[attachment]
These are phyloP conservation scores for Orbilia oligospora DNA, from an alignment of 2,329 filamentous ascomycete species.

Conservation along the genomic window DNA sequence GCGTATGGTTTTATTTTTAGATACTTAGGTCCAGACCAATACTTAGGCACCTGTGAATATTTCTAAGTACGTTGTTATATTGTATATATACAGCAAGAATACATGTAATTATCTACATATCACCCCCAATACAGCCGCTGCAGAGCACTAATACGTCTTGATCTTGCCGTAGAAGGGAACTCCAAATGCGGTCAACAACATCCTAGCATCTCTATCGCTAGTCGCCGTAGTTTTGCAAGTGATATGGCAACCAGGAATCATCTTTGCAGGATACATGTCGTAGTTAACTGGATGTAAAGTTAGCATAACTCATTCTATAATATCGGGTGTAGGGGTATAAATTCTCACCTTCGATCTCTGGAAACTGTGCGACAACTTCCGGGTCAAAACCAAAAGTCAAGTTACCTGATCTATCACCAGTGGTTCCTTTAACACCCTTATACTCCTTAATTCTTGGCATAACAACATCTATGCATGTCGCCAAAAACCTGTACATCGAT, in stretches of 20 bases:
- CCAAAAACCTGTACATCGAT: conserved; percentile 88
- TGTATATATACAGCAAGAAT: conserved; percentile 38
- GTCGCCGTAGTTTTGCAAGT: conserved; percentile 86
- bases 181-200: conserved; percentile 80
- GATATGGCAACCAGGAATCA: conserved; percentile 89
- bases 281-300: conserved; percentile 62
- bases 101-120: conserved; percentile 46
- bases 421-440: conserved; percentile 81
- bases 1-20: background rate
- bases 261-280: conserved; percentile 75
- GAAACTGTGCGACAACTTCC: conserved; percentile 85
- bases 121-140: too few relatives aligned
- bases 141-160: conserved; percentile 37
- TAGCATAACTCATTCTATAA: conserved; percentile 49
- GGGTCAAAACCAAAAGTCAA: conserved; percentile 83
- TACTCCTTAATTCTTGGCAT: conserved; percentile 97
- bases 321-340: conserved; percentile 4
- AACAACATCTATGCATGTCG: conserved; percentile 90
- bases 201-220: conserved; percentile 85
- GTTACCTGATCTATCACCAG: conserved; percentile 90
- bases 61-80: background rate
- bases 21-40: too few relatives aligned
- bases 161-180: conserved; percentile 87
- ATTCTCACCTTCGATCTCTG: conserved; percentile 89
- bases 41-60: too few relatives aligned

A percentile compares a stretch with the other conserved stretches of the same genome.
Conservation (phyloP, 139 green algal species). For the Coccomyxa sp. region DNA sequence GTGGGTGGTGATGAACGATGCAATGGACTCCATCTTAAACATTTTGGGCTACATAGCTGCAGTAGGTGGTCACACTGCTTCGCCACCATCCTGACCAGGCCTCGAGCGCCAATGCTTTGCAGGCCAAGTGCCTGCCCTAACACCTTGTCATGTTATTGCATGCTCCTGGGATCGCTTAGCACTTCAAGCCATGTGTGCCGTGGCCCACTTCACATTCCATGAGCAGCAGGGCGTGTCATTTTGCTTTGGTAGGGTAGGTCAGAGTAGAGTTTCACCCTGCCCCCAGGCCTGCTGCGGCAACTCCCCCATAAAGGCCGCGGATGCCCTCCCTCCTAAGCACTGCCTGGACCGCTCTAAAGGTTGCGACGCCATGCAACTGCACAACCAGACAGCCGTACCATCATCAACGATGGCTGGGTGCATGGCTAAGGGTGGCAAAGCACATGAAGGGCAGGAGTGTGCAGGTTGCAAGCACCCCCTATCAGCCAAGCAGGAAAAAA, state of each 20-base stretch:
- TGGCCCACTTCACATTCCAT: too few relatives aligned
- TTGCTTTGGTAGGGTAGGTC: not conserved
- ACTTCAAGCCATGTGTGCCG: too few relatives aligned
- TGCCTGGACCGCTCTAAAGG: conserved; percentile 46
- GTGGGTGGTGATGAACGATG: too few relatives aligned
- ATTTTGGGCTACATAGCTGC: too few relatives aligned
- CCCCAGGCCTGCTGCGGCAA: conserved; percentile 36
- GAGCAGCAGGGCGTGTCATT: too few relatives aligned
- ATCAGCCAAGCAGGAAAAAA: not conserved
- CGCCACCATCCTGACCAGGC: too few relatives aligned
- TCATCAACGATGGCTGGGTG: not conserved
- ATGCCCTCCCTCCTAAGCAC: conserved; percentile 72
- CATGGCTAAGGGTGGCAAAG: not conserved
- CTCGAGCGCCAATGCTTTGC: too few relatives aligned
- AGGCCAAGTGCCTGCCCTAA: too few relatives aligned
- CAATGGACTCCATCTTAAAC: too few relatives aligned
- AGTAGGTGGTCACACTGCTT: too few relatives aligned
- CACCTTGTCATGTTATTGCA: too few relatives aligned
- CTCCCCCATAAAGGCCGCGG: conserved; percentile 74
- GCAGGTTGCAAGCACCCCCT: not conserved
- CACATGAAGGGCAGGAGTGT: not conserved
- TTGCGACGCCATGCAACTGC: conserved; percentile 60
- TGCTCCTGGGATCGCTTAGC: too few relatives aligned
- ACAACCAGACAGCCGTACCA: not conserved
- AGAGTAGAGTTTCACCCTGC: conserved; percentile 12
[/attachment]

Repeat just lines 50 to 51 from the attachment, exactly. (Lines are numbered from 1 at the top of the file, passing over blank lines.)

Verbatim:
- CACATGAAGGGCAGGAGTGT: not conserved
- TTGCGACGCCATGCAACTGC: conserved; percentile 60